I’m so interested in making the place I live visible and known to others far away. I think about how much I care for Tim Winton’s Australia and Ian McEwan’s or Zadie Smith’s England and I love the opportunity I have to make northern BC real to people who have never been here, and real on the page for people who live here.  It’s amazing to me how well we know New York and Paris and how little we know other places, equally important places, because they are rural or small. Margaret Laurence gives me hope with her Manawaka and W.P.Kinsella with his version of Wetaskiwin.

grayling-carouselI grew up reading Dennis Lee’s poems about Lake Ontario and Yonge and Bloor streets and they seemed to me to be storybook places, but Lee also has poems about Moose Jaw and Trois Rivieres and I always felt that if he’d come to my house he would have put our place in a poem, too. I couldn’t wait on Lee, though. When I was fifteen I found a book of poems in my mum’s bookshelf called ‘Circling North’ by Charles Lillard and in it was a poem titled ‘Vanderhoof’ – my home town! I read it and wondered how someone passing through could have the final word. Was this the definitive poem about the place I grew up? No, I realized my versions hadn’t been written yet. I write what I do because it helps me to understand where I’m from and where I’m going. Basically, writing’s the best tool I have for figuring things (the world) out.

How does your writing process work?

I write as fast as I can. That’s a joke but it’s also true. I don’t get a lot of time for writing so I prepare in advance and write like hell. I’m super grateful for my high school typing classes.

Remember that crooked path to writing I mentioned above? Well, I’ve got one foot on it most minutes of the day. I’m doing my work but I’m also traveling down that path. When I get the time I write what I’ve been living in my head. It makes for some scattered conversations, and I think if my work knew what percentage of my brain was constantly engaged with imaginary things they’d rethink my effectiveness at my job, but it keeps me living – thinking about writing, writing, reading and rereading. Reading is totally necessary to my process, for both fiction and poetry. With poetry my method involves a lot of pretending that I’m not writing poetry, that I’m off the hook for poetry, and that way when I write it I let myself play. A lot of good comes from play for me. With fiction it’s more disciplined – I sit and I get ready, get back to the place I was writing, and then I write for an hour. I never usually get more than an hour so I go for it. There is massive pleasure in it. It’s like a treat to get to do it.

I think that path in the forest is one of my favourite places. Even though it’s tough to find (because of the dailiness of days – the work, the driving around, the making sure homework is done, the dishes), it’s probably why I’m okay. It’s my private land of okay-ness and I nurture it. I spend as much time there as I can. I’m really grateful for it.

forest

On Interviews

Sometimes in an interview the man you’re talking to says quite cordially that he hasn’t read past the first ten pages of your book and can he expect the rest of the novella is much like the beginning.

You blink in horror and cover your amazement with a laugh and carry on as best you can, but a new worry is born right then – that this can happen, and that you have to be ok with it, that you must always be vigilant and able to steer the conversation the way you want it. But right then a new hope is also born: that someday you’ll be interviewed in a thorough and thoughful way, with respect and humour, that you’ll always be read all the way through before someone calls you up for an interview. This is the best case scenario.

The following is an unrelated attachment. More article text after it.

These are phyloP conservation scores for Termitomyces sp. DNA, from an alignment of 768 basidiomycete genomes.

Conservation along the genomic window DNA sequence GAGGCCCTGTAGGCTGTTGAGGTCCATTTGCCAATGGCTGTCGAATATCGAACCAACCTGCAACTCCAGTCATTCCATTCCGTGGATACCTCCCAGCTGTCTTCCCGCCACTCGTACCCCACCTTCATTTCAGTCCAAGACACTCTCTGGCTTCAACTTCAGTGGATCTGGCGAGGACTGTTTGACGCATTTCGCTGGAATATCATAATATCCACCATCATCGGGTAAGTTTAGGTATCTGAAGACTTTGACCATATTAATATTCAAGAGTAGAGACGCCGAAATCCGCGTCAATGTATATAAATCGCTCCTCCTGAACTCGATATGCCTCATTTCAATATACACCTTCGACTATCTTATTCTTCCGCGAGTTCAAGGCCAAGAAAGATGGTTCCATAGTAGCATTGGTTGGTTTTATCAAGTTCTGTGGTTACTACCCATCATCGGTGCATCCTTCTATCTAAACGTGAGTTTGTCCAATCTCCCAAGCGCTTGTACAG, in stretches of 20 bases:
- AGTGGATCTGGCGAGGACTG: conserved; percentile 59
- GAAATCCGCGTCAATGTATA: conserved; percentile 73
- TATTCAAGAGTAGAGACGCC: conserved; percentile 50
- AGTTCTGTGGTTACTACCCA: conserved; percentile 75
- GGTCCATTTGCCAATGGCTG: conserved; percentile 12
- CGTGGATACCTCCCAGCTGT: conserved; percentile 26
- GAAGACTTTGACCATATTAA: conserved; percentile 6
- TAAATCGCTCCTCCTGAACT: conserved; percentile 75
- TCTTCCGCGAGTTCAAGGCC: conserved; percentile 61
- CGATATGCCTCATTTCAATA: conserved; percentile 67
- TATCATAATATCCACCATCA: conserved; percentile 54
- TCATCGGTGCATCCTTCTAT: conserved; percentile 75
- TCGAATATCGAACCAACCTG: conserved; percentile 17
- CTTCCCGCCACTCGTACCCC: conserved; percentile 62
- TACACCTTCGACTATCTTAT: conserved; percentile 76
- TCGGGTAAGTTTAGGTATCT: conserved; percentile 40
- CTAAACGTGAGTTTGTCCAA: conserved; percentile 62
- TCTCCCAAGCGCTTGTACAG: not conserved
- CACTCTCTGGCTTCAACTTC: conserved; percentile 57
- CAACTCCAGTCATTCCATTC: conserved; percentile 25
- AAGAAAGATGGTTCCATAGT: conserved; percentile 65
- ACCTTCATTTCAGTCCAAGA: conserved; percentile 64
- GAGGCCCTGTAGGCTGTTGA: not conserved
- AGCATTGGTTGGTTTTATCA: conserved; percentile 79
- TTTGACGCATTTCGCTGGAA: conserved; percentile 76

When the best case scenario happened for me I was delighted. Lesley Kenney is a total pleasure to talk with – probably one of the best readers I’ve met. She was honest, playful, funny and so careful in her reading, I couldn’t have asked for a better interview. Cheers to her! And read the Descant blog, it’s a beauty.

http://www.descant.ca/blog/2014/06/27/an-interview-with-gillian-wigmore-on-what-it-really-takes-to-write-a-novella/

Grayling

grayling-carousel

spring/deep of winter 2009:

I saw an ad for a contest: The Great BC Novel and Novella contest, sponsored by MotherTongue Publishing. For months I’d been studying fiction in my spare time, reading, parsing my favourite novels, breaking down the plot structures of The Old Man and the Sea, Heart of Darkness, Of Mice and Men. I was exhausted but excited. I felt like I’d put poetry behind me after the publication of soft geography (though I was secretly still writing poems, so secretly I didn’t even admit it to myself) and years after I’d finished my writing degree I was learning to write fiction. So I thought about that contest. I thought, ‘if I sit down for an hour a night for three months, I bet I’d have almost 30 000 words. A novella is anything over 10 000 and under 30 000.’ I had a deadline. I sat down in March. In May I had a first draft.

Insert montage of years here and everywhere: crazy and mundane, kids, work, trips, canoe travel, winters, summers, caterpillar invasions, new jobs, birthdays, happiness, tears, etc.

fall 2009:

I made the shortlist for the contest! So exciting. But… what to do with a novella? Who publishes novellas? Not most magazines, not most publishers. Despite shout outs in the media about the novella (Ian McEwan http://www.newyorker.com/online/blogs/books/2012/10/some-notes-on-the-novella.html) it’s not a publisher’s favourite thing to publish.

spring 2011:

Mothertongue Publishing sends out a note: have you done anything with your novella? Have I? Rewritten it twice, lamented about it, wondered about its worth… you’d like to publish it? Yeeha!

spring/summer/fall 2012:

editing, editing, editing with Jack Hodgins, writer and editor extraordinaire. I send him the draft, he says ‘great draft! Here are 30 pages of single spaced notes.’ I cry, edit, then send it back again. Him: ‘Great draft! Here are 25 pages of notes.’ repeat 7 or 8 times.

spring 2014:

A box arrives in the mail. Grayling. It’s gorgeous. Cover by Annerose Georgeson, publishing credits to Mona at MotherTongue Publishing, book by yours truly. Oh my.

book opening